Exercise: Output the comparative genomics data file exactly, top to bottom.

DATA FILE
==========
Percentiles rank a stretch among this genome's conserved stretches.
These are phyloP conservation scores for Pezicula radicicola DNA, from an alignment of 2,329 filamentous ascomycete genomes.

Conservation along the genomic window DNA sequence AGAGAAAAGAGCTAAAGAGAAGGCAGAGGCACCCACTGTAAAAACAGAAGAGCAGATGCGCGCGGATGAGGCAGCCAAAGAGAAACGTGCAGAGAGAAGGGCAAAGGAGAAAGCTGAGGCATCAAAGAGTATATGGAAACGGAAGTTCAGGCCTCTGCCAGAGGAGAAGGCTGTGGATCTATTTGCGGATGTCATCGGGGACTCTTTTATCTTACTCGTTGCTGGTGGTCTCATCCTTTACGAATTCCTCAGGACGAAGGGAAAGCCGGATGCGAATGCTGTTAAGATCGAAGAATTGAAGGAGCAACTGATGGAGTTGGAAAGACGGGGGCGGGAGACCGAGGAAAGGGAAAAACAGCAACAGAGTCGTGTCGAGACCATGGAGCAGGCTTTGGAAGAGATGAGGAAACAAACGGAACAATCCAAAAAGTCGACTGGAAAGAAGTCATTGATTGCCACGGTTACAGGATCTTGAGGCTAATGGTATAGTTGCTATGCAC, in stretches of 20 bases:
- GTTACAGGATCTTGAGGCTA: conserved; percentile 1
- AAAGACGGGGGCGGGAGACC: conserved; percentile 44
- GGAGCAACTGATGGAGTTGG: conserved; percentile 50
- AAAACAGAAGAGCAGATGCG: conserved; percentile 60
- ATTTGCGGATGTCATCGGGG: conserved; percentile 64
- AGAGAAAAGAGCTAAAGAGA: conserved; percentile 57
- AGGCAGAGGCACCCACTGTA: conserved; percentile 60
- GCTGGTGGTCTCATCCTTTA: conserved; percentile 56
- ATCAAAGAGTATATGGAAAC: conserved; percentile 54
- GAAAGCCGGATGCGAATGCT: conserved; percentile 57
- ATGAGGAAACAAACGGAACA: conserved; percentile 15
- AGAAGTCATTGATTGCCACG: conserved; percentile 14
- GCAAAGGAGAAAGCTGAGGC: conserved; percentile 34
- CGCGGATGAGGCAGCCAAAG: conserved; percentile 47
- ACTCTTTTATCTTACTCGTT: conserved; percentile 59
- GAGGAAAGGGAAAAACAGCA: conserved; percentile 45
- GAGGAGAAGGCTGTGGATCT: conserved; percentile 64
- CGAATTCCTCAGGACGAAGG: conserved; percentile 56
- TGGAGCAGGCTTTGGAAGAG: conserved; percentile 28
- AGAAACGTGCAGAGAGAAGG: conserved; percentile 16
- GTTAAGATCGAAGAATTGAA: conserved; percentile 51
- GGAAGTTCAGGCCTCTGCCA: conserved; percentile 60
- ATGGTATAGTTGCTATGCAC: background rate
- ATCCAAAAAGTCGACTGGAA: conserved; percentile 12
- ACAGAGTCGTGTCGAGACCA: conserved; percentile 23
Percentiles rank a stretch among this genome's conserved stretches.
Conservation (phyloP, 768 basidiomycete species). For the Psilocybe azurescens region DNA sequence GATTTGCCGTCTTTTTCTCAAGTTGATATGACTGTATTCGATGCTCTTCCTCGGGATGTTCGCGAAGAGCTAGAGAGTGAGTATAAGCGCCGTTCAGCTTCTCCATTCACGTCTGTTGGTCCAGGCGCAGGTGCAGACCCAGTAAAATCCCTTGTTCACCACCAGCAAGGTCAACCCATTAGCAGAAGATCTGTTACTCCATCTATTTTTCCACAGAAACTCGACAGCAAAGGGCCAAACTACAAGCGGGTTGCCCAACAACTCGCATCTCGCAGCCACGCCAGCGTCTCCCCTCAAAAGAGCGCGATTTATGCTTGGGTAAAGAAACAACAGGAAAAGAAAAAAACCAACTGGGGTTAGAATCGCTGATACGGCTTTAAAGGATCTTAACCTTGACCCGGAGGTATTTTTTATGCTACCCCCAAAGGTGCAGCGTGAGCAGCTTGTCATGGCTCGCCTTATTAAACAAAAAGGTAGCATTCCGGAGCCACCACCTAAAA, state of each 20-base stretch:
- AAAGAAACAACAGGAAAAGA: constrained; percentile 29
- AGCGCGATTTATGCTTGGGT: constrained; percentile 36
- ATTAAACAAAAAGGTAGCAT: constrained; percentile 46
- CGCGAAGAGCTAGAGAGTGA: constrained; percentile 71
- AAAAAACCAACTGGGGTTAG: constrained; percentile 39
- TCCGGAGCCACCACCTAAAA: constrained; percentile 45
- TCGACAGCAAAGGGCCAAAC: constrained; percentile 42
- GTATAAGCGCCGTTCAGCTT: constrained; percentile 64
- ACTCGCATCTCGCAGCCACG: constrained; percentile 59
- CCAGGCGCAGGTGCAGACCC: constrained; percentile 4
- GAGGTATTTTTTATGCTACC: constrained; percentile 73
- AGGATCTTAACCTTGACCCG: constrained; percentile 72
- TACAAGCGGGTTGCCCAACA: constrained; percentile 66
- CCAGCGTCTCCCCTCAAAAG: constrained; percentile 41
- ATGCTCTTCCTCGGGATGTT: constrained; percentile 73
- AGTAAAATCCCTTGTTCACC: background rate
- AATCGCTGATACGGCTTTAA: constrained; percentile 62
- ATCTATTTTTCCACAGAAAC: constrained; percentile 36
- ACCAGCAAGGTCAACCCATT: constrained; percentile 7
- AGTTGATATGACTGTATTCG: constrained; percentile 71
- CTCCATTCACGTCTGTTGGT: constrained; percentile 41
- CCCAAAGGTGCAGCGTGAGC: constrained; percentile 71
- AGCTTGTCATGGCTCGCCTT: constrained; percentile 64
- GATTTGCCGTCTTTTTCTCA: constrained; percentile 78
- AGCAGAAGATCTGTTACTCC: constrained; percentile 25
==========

Percentiles rank a stretch among this genome's conserved stretches.
These are phyloP conservation scores for Pezicula radicicola DNA, from an alignment of 2,329 filamentous ascomycete genomes.

Conservation along the genomic window DNA sequence AGAGAAAAGAGCTAAAGAGAAGGCAGAGGCACCCACTGTAAAAACAGAAGAGCAGATGCGCGCGGATGAGGCAGCCAAAGAGAAACGTGCAGAGAGAAGGGCAAAGGAGAAAGCTGAGGCATCAAAGAGTATATGGAAACGGAAGTTCAGGCCTCTGCCAGAGGAGAAGGCTGTGGATCTATTTGCGGATGTCATCGGGGACTCTTTTATCTTACTCGTTGCTGGTGGTCTCATCCTTTACGAATTCCTCAGGACGAAGGGAAAGCCGGATGCGAATGCTGTTAAGATCGAAGAATTGAAGGAGCAACTGATGGAGTTGGAAAGACGGGGGCGGGAGACCGAGGAAAGGGAAAAACAGCAACAGAGTCGTGTCGAGACCATGGAGCAGGCTTTGGAAGAGATGAGGAAACAAACGGAACAATCCAAAAAGTCGACTGGAAAGAAGTCATTGATTGCCACGGTTACAGGATCTTGAGGCTAATGGTATAGTTGCTATGCAC, in stretches of 20 bases:
- GTTACAGGATCTTGAGGCTA: conserved; percentile 1
- AAAGACGGGGGCGGGAGACC: conserved; percentile 44
- GGAGCAACTGATGGAGTTGG: conserved; percentile 50
- AAAACAGAAGAGCAGATGCG: conserved; percentile 60
- ATTTGCGGATGTCATCGGGG: conserved; percentile 64
- AGAGAAAAGAGCTAAAGAGA: conserved; percentile 57
- AGGCAGAGGCACCCACTGTA: conserved; percentile 60
- GCTGGTGGTCTCATCCTTTA: conserved; percentile 56
- ATCAAAGAGTATATGGAAAC: conserved; percentile 54
- GAAAGCCGGATGCGAATGCT: conserved; percentile 57
- ATGAGGAAACAAACGGAACA: conserved; percentile 15
- AGAAGTCATTGATTGCCACG: conserved; percentile 14
- GCAAAGGAGAAAGCTGAGGC: conserved; percentile 34
- CGCGGATGAGGCAGCCAAAG: conserved; percentile 47
- ACTCTTTTATCTTACTCGTT: conserved; percentile 59
- GAGGAAAGGGAAAAACAGCA: conserved; percentile 45
- GAGGAGAAGGCTGTGGATCT: conserved; percentile 64
- CGAATTCCTCAGGACGAAGG: conserved; percentile 56
- TGGAGCAGGCTTTGGAAGAG: conserved; percentile 28
- AGAAACGTGCAGAGAGAAGG: conserved; percentile 16
- GTTAAGATCGAAGAATTGAA: conserved; percentile 51
- GGAAGTTCAGGCCTCTGCCA: conserved; percentile 60
- ATGGTATAGTTGCTATGCAC: background rate
- ATCCAAAAAGTCGACTGGAA: conserved; percentile 12
- ACAGAGTCGTGTCGAGACCA: conserved; percentile 23
Percentiles rank a stretch among this genome's conserved stretches.
Conservation (phyloP, 768 basidiomycete species). For the Psilocybe azurescens region DNA sequence GATTTGCCGTCTTTTTCTCAAGTTGATATGACTGTATTCGATGCTCTTCCTCGGGATGTTCGCGAAGAGCTAGAGAGTGAGTATAAGCGCCGTTCAGCTTCTCCATTCACGTCTGTTGGTCCAGGCGCAGGTGCAGACCCAGTAAAATCCCTTGTTCACCACCAGCAAGGTCAACCCATTAGCAGAAGATCTGTTACTCCATCTATTTTTCCACAGAAACTCGACAGCAAAGGGCCAAACTACAAGCGGGTTGCCCAACAACTCGCATCTCGCAGCCACGCCAGCGTCTCCCCTCAAAAGAGCGCGATTTATGCTTGGGTAAAGAAACAACAGGAAAAGAAAAAAACCAACTGGGGTTAGAATCGCTGATACGGCTTTAAAGGATCTTAACCTTGACCCGGAGGTATTTTTTATGCTACCCCCAAAGGTGCAGCGTGAGCAGCTTGTCATGGCTCGCCTTATTAAACAAAAAGGTAGCATTCCGGAGCCACCACCTAAAA, state of each 20-base stretch:
- AAAGAAACAACAGGAAAAGA: constrained; percentile 29
- AGCGCGATTTATGCTTGGGT: constrained; percentile 36
- ATTAAACAAAAAGGTAGCAT: constrained; percentile 46
- CGCGAAGAGCTAGAGAGTGA: constrained; percentile 71
- AAAAAACCAACTGGGGTTAG: constrained; percentile 39
- TCCGGAGCCACCACCTAAAA: constrained; percentile 45
- TCGACAGCAAAGGGCCAAAC: constrained; percentile 42
- GTATAAGCGCCGTTCAGCTT: constrained; percentile 64
- ACTCGCATCTCGCAGCCACG: constrained; percentile 59
- CCAGGCGCAGGTGCAGACCC: constrained; percentile 4
- GAGGTATTTTTTATGCTACC: constrained; percentile 73
- AGGATCTTAACCTTGACCCG: constrained; percentile 72
- TACAAGCGGGTTGCCCAACA: constrained; percentile 66
- CCAGCGTCTCCCCTCAAAAG: constrained; percentile 41
- ATGCTCTTCCTCGGGATGTT: constrained; percentile 73
- AGTAAAATCCCTTGTTCACC: background rate
- AATCGCTGATACGGCTTTAA: constrained; percentile 62
- ATCTATTTTTCCACAGAAAC: constrained; percentile 36
- ACCAGCAAGGTCAACCCATT: constrained; percentile 7
- AGTTGATATGACTGTATTCG: constrained; percentile 71
- CTCCATTCACGTCTGTTGGT: constrained; percentile 41
- CCCAAAGGTGCAGCGTGAGC: constrained; percentile 71
- AGCTTGTCATGGCTCGCCTT: constrained; percentile 64
- GATTTGCCGTCTTTTTCTCA: constrained; percentile 78
- AGCAGAAGATCTGTTACTCC: constrained; percentile 25